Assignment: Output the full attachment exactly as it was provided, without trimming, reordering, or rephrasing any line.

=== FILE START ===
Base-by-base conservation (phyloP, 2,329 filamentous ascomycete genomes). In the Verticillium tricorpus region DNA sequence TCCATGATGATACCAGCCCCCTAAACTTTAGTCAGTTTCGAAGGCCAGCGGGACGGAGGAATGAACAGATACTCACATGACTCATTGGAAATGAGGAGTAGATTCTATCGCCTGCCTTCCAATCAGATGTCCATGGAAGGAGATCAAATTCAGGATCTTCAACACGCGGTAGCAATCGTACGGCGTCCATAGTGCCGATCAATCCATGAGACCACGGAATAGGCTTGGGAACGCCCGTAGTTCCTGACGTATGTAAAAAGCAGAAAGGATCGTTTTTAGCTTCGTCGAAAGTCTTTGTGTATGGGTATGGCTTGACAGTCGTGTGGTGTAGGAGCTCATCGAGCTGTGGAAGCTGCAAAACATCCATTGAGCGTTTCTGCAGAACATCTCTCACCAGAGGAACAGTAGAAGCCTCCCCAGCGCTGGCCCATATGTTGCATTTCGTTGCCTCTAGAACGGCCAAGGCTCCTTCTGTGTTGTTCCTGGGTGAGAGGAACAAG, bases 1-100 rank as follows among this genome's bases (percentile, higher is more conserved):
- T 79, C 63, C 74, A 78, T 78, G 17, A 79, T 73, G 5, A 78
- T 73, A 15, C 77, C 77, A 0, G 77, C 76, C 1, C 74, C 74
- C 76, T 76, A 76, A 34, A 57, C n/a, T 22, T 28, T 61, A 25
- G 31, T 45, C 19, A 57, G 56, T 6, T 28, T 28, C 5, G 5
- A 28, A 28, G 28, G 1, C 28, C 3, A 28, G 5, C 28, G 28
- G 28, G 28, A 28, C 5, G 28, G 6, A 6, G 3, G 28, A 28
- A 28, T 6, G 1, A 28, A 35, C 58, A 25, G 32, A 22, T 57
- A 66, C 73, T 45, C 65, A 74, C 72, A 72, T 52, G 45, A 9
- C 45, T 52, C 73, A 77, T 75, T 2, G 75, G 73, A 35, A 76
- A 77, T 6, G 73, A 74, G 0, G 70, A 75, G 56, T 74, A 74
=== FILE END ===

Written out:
Base-by-base conservation (phyloP, 2,329 filamentous ascomycete genomes). In the Verticillium tricorpus region DNA sequence TCCATGATGATACCAGCCCCCTAAACTTTAGTCAGTTTCGAAGGCCAGCGGGACGGAGGAATGAACAGATACTCACATGACTCATTGGAAATGAGGAGTAGATTCTATCGCCTGCCTTCCAATCAGATGTCCATGGAAGGAGATCAAATTCAGGATCTTCAACACGCGGTAGCAATCGTACGGCGTCCATAGTGCCGATCAATCCATGAGACCACGGAATAGGCTTGGGAACGCCCGTAGTTCCTGACGTATGTAAAAAGCAGAAAGGATCGTTTTTAGCTTCGTCGAAAGTCTTTGTGTATGGGTATGGCTTGACAGTCGTGTGGTGTAGGAGCTCATCGAGCTGTGGAAGCTGCAAAACATCCATTGAGCGTTTCTGCAGAACATCTCTCACCAGAGGAACAGTAGAAGCCTCCCCAGCGCTGGCCCATATGTTGCATTTCGTTGCCTCTAGAACGGCCAAGGCTCCTTCTGTGTTGTTCCTGGGTGAGAGGAACAAG, bases 1-100 rank as follows among this genome's bases (percentile, higher is more conserved):
- T 79, C 63, C 74, A 78, T 78, G 17, A 79, T 73, G 5, A 78
- T 73, A 15, C 77, C 77, A 0, G 77, C 76, C 1, C 74, C 74
- C 76, T 76, A 76, A 34, A 57, C n/a, T 22, T 28, T 61, A 25
- G 31, T 45, C 19, A 57, G 56, T 6, T 28, T 28, C 5, G 5
- A 28, A 28, G 28, G 1, C 28, C 3, A 28, G 5, C 28, G 28
- G 28, G 28, A 28, C 5, G 28, G 6, A 6, G 3, G 28, A 28
- A 28, T 6, G 1, A 28, A 35, C 58, A 25, G 32, A 22, T 57
- A 66, C 73, T 45, C 65, A 74, C 72, A 72, T 52, G 45, A 9
- C 45, T 52, C 73, A 77, T 75, T 2, G 75, G 73, A 35, A 76
- A 77, T 6, G 73, A 74, G 0, G 70, A 75, G 56, T 74, A 74